The court struck down Para 7, and invoked doctrine of severability to uphold the rest of the paragraphs of Tenth Schedule. "The ouster of jurisdiction of courts under Paragraph 7 was incidental to and to lend strength to the main purpose which was to curb the evil of defection. It cannot be said that the constituent body would not have enacted the other provisions in the Tenth Schedule if it had known that Paragraph 7 was not valid. Nor can it be said that the rest of the provisions of the Tenth Schedule cannot stand on their own even if Paragraph 7 is found to be unconstitutional. The provisions of Paragraph 7 can, therefore, be held to be severable from the rest of the provisions.", the Court held.

4. P. Sambamurthy  Vs. State of Andhra Pradesh(1986)  and Constitution (32nd Amendment) Act 1973 - limitations of judicial review

The Supreme Court declared cl. (5) of art. 371D [introduced in the Constitution by the Constitution (Thirty-Second Amendment) Act 1973] along with the proviso to be unconstitutional and void. Clause (5) of Art. 371-D provided that the order of the Administrative Tribunal finally disposing of a case shall become effective only upon its confirmation by the State Government or on the expiry of three months from the date on which the order is made, whichever is earlier. 

"If the power of judicial review conferred on the Administrative Tribunal is, by reason of the Proviso to Cl. (5) of Art. 371-D, subject to the veto of the State Government and it is not at all effective or efficacious because the State Government can defeat its exercise by just passing an order modifying or nullifying the decision of the Administrative Tribunal. The Proviso to Cl. (5) has the effect of emasculating the striking power of the Administrative Tribunal and the State Government can make the decision of the Administrative Tribunal impotent and sterile.", the Court held.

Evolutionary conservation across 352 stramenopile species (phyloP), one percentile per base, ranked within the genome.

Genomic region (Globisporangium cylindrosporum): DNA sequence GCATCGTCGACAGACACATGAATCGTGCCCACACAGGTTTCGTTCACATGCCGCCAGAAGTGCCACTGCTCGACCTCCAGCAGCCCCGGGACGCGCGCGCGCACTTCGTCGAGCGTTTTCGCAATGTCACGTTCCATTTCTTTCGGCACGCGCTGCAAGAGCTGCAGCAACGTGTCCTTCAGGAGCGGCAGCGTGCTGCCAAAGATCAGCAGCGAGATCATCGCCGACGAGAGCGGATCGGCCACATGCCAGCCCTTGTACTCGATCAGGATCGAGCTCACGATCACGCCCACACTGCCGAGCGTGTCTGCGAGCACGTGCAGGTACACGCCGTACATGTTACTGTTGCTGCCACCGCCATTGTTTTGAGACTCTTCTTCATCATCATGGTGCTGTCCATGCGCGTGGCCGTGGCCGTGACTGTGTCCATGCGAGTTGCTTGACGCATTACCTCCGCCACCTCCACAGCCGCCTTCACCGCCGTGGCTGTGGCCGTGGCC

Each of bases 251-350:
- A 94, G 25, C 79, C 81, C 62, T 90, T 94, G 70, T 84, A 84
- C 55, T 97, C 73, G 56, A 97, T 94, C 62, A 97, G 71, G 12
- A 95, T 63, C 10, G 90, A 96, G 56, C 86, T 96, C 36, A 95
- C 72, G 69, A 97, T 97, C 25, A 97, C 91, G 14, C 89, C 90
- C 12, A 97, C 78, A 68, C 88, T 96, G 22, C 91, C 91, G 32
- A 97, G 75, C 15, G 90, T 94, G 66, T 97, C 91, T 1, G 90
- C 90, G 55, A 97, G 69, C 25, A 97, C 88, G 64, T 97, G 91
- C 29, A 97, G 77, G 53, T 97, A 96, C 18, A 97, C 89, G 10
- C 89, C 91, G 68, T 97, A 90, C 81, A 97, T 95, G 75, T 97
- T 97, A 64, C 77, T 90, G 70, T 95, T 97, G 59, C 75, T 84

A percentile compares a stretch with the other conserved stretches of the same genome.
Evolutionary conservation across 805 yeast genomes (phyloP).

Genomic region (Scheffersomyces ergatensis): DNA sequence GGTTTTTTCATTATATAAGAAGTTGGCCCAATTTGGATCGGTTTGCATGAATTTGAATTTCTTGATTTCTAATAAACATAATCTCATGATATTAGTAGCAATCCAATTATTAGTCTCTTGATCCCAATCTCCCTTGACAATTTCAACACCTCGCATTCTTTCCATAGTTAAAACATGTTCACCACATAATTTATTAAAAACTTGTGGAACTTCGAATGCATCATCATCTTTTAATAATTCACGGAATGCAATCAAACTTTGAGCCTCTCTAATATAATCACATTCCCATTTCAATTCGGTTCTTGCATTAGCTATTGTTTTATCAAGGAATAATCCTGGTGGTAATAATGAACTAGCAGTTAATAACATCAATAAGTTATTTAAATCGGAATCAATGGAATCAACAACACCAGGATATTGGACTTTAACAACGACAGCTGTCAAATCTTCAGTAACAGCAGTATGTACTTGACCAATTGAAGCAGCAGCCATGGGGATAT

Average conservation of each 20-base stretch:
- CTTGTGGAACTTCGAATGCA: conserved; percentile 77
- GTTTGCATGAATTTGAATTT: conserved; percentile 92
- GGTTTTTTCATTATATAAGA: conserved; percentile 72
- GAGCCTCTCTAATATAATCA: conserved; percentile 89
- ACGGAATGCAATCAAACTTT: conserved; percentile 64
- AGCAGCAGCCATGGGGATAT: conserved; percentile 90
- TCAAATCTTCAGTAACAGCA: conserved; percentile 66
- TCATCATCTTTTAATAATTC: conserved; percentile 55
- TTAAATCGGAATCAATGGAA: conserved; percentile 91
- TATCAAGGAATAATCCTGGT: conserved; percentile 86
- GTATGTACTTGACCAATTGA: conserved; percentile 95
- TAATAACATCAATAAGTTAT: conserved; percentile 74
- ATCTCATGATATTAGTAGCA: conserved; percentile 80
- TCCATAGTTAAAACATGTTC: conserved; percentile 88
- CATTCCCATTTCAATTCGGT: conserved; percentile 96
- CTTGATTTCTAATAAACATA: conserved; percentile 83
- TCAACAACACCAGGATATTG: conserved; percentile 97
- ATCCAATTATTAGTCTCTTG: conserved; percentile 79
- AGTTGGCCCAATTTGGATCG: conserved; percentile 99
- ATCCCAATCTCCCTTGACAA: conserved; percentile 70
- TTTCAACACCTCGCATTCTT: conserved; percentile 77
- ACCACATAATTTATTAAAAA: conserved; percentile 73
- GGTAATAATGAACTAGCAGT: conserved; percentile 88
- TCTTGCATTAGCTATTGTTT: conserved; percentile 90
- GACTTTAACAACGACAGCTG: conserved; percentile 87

5. Minerva Mills Ltd. and others Vs. Union of India(1980) and Constitution (42nd Amendment) Act ,1976 - Limitations on judicial review

In this case, the constitutionality of sections 4 and 55 of the Constitution (Forty Second Amendment) Act, 1976 was challenged on the ratio of the majority judgment in Kesavananda Bharati's case that the Parliament cannot destroy the basic structure of the Constitution through its power to amend,

Article 31C. as amended by Section 4 of the 42nd Amendment Act reads thus: "31C. Notwithstanding anything contained in article 13. no law giving effect to the policy of the State towards securing all or any of the principles laid down in Part IV shall be deemed to be void on the ground that it is inconsistent with, or takes away or abridges any of the rights conferred by article 14, article 19 or article 31; and no law containing a declaration that it is for giving effect to such policy shall be called in question in any court on the ground that it does not give effect to such policy: Provided that where such law is made by the Legislature of a State, the provisions of this article shall not apply thereto unless such law, having been reserved for the consideration of the President, has received his assent."

Section 55 amended Article 368 to include these clauses:

"(4) No amendment of this Constitution (including the provisions of Part III) made or purporting to have been made under this article (whether before or after the commencement of section 55 of the Constitution (Forty-second Amendment) Act, 1976) shall be called in question in any court on any ground. 

5) For the removal of doubts, it is hereby declared that there shall be no limitation whatever on the constituent power - of Parliament to amend by way of addition, variation or repeal the provisions of this Constitution under this article".